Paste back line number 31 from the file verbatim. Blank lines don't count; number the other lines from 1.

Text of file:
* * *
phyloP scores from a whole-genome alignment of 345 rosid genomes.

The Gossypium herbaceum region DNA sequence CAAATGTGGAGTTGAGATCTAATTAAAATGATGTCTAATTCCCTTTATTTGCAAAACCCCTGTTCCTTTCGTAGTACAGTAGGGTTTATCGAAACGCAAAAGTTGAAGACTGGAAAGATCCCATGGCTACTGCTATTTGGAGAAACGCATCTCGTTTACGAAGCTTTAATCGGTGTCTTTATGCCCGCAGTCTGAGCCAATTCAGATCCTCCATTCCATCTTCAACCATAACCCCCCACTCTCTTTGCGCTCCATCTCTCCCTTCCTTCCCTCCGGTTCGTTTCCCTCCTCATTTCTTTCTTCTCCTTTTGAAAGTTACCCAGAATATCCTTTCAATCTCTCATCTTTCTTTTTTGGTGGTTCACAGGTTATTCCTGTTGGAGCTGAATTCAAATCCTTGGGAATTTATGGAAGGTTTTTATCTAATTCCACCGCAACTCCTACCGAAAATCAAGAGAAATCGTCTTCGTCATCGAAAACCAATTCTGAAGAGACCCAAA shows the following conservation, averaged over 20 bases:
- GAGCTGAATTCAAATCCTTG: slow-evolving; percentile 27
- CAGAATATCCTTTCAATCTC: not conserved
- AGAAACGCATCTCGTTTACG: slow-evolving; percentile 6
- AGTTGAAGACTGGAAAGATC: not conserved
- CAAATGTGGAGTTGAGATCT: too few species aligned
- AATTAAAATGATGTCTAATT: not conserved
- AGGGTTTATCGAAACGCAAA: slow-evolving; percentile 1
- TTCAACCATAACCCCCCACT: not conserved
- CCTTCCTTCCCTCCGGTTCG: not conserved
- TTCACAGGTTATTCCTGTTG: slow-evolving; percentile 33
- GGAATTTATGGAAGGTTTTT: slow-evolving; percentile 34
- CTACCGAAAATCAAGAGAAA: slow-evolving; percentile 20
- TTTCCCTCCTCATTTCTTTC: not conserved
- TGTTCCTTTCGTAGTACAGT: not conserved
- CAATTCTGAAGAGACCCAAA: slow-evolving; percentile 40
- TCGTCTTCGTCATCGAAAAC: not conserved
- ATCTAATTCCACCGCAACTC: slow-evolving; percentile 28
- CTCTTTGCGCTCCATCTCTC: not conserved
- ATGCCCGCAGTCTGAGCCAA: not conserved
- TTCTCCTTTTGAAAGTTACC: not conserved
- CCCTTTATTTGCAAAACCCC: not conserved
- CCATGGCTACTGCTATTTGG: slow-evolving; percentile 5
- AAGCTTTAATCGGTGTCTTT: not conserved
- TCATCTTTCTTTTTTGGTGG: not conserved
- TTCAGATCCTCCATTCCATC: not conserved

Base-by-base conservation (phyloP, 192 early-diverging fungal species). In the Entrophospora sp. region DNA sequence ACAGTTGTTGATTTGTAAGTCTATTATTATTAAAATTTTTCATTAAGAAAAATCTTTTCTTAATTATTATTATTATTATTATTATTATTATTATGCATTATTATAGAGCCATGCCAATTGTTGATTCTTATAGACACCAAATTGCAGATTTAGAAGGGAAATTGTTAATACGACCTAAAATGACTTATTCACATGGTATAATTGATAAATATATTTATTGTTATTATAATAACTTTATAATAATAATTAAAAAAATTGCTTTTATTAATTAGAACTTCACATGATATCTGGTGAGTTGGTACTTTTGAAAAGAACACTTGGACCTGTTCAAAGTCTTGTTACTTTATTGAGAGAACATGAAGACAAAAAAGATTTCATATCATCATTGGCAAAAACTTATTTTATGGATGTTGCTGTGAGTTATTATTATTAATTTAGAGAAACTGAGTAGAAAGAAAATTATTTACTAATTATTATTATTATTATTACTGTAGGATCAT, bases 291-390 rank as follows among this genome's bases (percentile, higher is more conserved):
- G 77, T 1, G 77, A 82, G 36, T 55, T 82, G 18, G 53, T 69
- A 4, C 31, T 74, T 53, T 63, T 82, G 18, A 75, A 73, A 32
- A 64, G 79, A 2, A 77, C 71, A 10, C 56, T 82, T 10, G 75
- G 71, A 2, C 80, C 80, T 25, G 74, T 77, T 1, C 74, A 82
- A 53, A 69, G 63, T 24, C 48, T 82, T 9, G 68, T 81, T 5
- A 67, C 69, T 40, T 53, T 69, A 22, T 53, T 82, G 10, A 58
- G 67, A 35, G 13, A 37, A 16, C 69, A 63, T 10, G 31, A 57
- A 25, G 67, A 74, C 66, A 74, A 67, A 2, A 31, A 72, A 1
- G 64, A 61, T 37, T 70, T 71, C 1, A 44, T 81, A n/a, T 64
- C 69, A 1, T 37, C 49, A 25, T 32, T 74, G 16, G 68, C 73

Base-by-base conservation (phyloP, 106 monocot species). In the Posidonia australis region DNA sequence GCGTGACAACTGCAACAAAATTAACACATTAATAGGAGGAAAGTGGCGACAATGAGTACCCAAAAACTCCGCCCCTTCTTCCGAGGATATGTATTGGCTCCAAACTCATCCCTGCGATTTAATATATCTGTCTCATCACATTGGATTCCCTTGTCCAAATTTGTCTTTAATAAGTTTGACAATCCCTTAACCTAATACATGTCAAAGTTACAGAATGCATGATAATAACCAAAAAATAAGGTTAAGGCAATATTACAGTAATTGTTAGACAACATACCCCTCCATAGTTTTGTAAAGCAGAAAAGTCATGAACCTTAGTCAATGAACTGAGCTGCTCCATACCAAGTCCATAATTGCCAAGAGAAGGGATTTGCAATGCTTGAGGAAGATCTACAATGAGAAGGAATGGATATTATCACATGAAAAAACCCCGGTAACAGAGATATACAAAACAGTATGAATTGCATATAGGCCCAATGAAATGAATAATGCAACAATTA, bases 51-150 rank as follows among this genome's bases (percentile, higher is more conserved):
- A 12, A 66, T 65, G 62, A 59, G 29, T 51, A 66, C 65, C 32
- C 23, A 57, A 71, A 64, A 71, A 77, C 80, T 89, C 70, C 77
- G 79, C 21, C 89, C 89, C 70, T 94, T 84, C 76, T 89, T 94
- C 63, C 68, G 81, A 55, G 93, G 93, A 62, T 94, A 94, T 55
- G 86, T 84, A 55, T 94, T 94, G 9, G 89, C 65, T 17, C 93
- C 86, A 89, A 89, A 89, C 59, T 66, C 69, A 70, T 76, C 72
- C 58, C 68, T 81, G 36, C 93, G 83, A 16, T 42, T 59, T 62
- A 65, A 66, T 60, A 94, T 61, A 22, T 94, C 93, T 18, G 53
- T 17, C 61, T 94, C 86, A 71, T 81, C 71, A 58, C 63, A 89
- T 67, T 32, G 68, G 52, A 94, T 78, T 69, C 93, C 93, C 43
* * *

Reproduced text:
- A 64, G 79, A 2, A 77, C 71, A 10, C 56, T 82, T 10, G 75